This story originally appeared in our summer magazine, an annual publication that features engaging pieces on issues affecting young people.
The cost of college has climbed at an alarming rate over the last few decades, outpacing the rising cost of food and housing when factoring in inflation. The Class of 2015 is the most indebted class to ever graduate college, exemplifying the impossibility of paying tuition and fees upfront.
As average student debt hovers around $35,051, it is hard to imagine any scenario where a summer or even school-year job would cover the cost. Despite the clear rising cost of tuition, lawmakers still talk about how they worked as a janitor or waitress and were able to cover the cost of tuition and books (and walked uphill both ways to and from campus).
It is true that many of our parents were able to make it through college with little to no debt compared to the Class of 2015, but students today face an entirely different situation. Millennials who feel everyone is harping on them for being lazy can take solace in knowing they’re not: the cost of college has risen over 1,100 percent in the last 30 years and has reached a point where even hard work won’t cut it.
When lawmakers today report that they worked their way through college, it is hard to state how out of touch they are with the reality of college costs today. Part of this, according to higher education expert Mark Huelsman at the think tank Demos, is that the bootstrap narrative of paying for college on one’s own is political, geared toward relating to the “everyday American.” However, according to work by Demos, this may have less to do with the responsibility, hard work, and foresight of 19-year-olds, and more to do with the escalating cost of college.
While attending college for many in generations past required having a summer or school-year job, students and graduates today with hefty student loan debt are no less hardworking. If politicians are actually trying to appeal to the “everyday American,” perhaps lawmakers should consider the fact that if members of Congress went back to college today, they would be in for a rude awakening.
A Demos report found that when members of Congress went to college, they paid an average of $11,443 in fees per year (adjusted to 2013 dollars). If these representatives were to go back to their alma maters tomorrow, they would pay $32,279, three times as much. In fact, if members of the House and Senate committees dealing with higher education went back to their colleges today, they would have to pay a collective $1 million more.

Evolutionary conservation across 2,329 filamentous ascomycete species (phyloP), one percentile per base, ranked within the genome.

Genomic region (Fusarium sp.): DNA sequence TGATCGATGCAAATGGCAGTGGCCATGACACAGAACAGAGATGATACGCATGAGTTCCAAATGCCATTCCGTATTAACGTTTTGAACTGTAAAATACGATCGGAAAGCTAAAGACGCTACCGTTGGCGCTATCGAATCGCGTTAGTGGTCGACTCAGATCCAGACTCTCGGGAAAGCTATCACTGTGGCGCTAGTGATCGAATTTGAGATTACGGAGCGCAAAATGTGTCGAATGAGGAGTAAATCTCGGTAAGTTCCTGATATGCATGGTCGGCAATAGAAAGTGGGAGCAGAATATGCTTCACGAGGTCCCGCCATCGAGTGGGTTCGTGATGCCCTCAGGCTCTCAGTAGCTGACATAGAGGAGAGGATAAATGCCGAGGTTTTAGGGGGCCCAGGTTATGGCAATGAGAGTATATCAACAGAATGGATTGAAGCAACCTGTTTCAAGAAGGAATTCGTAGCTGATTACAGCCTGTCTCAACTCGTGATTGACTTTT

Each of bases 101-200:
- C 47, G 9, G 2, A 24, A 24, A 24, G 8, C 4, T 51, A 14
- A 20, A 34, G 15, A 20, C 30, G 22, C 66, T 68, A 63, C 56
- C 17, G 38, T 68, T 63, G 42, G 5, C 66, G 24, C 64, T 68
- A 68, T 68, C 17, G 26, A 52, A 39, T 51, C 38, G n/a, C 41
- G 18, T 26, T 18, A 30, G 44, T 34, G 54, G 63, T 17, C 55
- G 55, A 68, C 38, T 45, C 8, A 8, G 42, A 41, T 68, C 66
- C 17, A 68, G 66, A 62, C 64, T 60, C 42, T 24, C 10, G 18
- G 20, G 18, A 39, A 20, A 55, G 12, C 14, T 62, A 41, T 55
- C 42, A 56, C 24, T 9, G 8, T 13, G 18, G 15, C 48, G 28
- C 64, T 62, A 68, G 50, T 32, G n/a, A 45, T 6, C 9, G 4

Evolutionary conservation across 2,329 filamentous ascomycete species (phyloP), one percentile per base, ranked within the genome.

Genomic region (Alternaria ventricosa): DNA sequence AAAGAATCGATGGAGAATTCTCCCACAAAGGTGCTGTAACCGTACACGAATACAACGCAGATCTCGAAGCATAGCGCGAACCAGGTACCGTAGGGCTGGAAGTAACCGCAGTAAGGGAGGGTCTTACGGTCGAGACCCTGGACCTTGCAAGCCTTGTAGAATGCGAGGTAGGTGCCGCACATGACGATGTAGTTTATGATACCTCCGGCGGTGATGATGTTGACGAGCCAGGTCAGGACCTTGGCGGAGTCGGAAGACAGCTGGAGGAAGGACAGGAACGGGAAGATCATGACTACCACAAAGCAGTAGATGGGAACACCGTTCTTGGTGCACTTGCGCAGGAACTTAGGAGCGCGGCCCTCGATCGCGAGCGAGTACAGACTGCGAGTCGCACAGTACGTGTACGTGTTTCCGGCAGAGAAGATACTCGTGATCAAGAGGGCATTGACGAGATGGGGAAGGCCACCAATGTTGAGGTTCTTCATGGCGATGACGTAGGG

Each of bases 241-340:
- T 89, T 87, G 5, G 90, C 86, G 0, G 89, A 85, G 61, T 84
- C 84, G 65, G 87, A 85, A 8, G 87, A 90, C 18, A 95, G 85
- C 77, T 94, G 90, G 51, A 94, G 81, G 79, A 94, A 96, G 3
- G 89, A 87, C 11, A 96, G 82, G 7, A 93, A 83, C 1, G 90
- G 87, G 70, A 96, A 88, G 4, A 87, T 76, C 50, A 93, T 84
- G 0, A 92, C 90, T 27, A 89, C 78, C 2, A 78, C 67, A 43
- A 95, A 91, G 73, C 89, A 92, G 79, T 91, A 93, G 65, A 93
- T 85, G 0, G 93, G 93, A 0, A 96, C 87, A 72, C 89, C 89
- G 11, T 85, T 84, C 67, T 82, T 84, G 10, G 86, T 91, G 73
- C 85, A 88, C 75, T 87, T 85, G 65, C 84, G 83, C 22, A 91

Senator Elizabeth Warren (D-MA), a longtime champion for making college affordable for all Americans, has acknowledged that working to pay off college was different in her day, when attending a commuter school cost only $50 a semester.
“How can college cost $50 a semester? Because the American taxpayers were helping support those public institutions to say to any kid: ‘Hey, look. If you work hard you play by the rules, you really get out there, you’re gonna have an opportunity, you’re gonna have a fighting chance,’” Senator Warren told NPR’s Boston station, WBUR. Warren has also noted that raising wages is an important step toward ensuring economic opportunity.
Playing by the rules today, unfortunately, means tough decisions. According to a growing body of research, the new norm is taking out student loans. Even students who receive need-based aid through Pell grants are taking on debt—84 percent of Pell recipients have student loans, according to research from Demos.
Summer jobs aside, students like Molly Messner, a rising senior at the University of Illinois at Urbana-Champaign, are working hard and still making tough financial choices and compromises that shape their college experiences. Messner has been able to save money on housing as a Residential Adviser, but has still had to work throughout her undergraduate career. “I have to make extra efforts—applying, interviewing, taking the job—and sacrifices, like not having the ‘traditional college experience’ by being committed to live, eat, sleep, and work in the same environment for three years, plus rules and conditions,” she explains.
But Messner isn’t complaining about having to work throughout school. “Getting paid for work is really important to me and my parents, who advise against unpaid internships and even study or work abroad experiences that would end up being more expensive than a traditional semester,” she said. Still, her financial savvy and various jobs don’t cover the cost of tuition, and she worries stress over finances may be setting her back: “It limits opportunities and networking for my professional career.”
The cost of college is leading students to compromise, even early on, when it comes to school choice, but it is a myth that all students could avoid student debt just by choosing a cheaper college. According to the National Center for Education Statistics, average tuition, fees, and room and board at all institutions (public and private, two-year and four-year) increased from an average of $8,438 in 1982 to $19,339 in 2012.
Today, of the 43.3 million Americans who have student loan debt, 15 million are below the age of 30. There is clear evidence that students aren’t indebted for lack of hard work. If students and their parents could pull a “Freaky Friday” and parents had to attend college tomorrow, they’d see that even working full time does not cover the cost of college.